Christian Monrad has spent the last 10 years saving desert plants that otherwise would have been destroyed with building projects around the Tucson region.
Along the way, he developed such a fascination with barrel cactus that he cultivates 40 different species in his yard.
Monrad, the co-founder and current chairperson of the Tucson Cactus and Succulent Society, recently received the Arizona Department of Water Resources / Tucson Botanical Gardens 2009 Community Xeriscape Leader Award.
Monrad, an electrical engineer at Monrad Engineering Inc., started saving desert plants in 1999, when he helped design an elementary school for Amphitheater School District and became concerned that budgetary considerations only allowed a small number of barrel cactus and palo verde trees to be rescued from the building site.
He approached the TCSS board and got its permission to work on a salvage program using Arizona Department of Agriculture permits that allow a landowner to give the rights to plants to a third party. That third party, in this instance the TCSS, purchases individual tags for each plant so they can be transplanted off site or transferred to others.
"I'm a Tucson native and grew up in the desert, so I have an appreciation for the unique surroundings around Tucson," Monrad said. "On that day I questioned why all those plants had to go to waste if we could find other homes for them and give them a second lease on life. It seemed like the right thing to do."
Since the cactus rescue program began, the TCSS has saved nearly 46,000 desert plants, Monrad noted.
"I never imagined the program would retain its strength so long or the plant totals would get so large," he said. "It's all due to the great partnership with the TCSS board, all of our member volunteers who show up to do rescues, and our developer partners who readily accept what we're doing as the right thing to do."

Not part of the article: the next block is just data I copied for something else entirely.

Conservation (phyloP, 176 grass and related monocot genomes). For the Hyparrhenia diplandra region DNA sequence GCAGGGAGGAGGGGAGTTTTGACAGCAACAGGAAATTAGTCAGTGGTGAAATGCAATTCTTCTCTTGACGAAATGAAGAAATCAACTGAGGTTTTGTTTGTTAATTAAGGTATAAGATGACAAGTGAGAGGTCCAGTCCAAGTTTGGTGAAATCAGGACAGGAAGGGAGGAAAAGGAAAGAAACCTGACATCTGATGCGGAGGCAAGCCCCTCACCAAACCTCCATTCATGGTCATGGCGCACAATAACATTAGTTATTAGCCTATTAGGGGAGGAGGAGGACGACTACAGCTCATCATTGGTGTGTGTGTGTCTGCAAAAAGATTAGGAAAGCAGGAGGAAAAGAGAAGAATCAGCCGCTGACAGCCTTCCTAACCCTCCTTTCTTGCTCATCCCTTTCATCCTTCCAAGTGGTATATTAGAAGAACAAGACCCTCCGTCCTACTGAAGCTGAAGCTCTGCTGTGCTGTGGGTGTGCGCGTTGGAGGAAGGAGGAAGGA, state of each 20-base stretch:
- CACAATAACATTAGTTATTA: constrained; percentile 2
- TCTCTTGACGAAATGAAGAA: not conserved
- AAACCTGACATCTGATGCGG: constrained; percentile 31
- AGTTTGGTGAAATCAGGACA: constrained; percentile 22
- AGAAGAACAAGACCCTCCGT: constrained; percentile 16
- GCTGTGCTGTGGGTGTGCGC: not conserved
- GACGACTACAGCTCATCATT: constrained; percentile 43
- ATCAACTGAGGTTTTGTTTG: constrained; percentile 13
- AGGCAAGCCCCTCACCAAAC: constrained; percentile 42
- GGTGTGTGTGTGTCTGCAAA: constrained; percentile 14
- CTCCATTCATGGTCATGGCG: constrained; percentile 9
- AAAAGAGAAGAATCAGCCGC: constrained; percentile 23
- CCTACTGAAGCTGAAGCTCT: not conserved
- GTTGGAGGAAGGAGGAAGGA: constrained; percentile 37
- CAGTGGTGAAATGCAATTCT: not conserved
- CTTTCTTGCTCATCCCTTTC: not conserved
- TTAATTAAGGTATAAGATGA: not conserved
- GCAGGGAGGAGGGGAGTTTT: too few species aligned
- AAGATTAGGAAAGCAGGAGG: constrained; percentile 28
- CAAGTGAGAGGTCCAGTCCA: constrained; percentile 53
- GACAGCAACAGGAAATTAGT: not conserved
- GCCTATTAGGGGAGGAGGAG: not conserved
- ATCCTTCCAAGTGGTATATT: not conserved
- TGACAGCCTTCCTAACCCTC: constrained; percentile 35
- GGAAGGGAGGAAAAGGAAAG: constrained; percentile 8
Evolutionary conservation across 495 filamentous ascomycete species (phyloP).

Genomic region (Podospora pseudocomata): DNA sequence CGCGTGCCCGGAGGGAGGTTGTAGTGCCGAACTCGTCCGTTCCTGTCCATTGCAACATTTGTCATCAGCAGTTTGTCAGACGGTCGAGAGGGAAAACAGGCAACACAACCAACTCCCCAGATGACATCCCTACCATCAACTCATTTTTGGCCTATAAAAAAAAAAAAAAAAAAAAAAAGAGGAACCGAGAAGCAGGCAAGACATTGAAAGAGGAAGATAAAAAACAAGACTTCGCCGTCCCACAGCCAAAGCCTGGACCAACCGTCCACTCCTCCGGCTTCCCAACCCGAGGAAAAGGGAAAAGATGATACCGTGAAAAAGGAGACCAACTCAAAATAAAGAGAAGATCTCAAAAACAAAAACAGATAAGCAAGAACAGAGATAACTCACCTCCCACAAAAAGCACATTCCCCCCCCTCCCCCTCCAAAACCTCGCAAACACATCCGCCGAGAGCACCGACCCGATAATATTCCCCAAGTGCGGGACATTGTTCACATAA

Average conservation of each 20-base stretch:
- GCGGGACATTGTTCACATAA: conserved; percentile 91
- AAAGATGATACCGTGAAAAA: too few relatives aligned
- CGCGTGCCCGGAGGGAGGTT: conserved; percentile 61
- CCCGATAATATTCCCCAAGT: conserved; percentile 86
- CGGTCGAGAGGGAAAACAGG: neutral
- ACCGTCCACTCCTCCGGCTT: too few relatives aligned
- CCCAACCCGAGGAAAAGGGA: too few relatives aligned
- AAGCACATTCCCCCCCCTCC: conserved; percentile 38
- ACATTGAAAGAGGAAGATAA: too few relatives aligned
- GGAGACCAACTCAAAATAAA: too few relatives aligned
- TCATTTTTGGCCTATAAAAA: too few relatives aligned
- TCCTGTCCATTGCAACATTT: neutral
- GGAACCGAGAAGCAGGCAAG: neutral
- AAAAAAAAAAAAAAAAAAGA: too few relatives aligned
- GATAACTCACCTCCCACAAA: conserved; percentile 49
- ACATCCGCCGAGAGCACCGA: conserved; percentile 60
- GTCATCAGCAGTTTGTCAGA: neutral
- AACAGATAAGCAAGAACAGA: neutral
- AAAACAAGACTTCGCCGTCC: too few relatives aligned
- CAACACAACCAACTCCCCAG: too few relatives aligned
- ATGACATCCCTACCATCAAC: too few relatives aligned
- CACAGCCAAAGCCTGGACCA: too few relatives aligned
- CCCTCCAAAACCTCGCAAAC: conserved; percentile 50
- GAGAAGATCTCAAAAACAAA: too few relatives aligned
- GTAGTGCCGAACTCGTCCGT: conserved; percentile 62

Monrad's initial cactus rescue in 1999 attracted a half dozen people, he said. These days, depending on the site location and time of year, Monrad gets between 30 and 60 volunteers at a cactus rescue.
During the early years of rescuing cactus, Monrad said barrel and hedgehog cactus "were our bread and butter," but lately he's been dealing with saguaro cactus west of town and ocotillo southeast of Tucson.
"We had three extremely successful ocotillo sales this summer," Monrad said. "The projects we were rescuing had copious quantities of ocotillo and we sold hundreds and hundreds of the plants back into the community over the summer."
Monrad pointed out the city of Tucson and Pima County have engaged the group for cactus rescues on parcels under their control, and that all the local school districts have used TCSS in one way or another.
"Also sand, gravel and mining interests have been great supporters of ours in allowing us onto their parcels to collect plants before they proceed with their activities," he added.
What's next for Monrad and his group?
"The program has gained a lot of traction and I think it will continue," Monrad said. "I don't see any reason for it to go away. We bridge the gap between environmentalists and developers — we're non-partisan — and are trying to save plants that would otherwise be destroyed."
Tucson Cactus & Succulent Society – www.tucsoncactus.org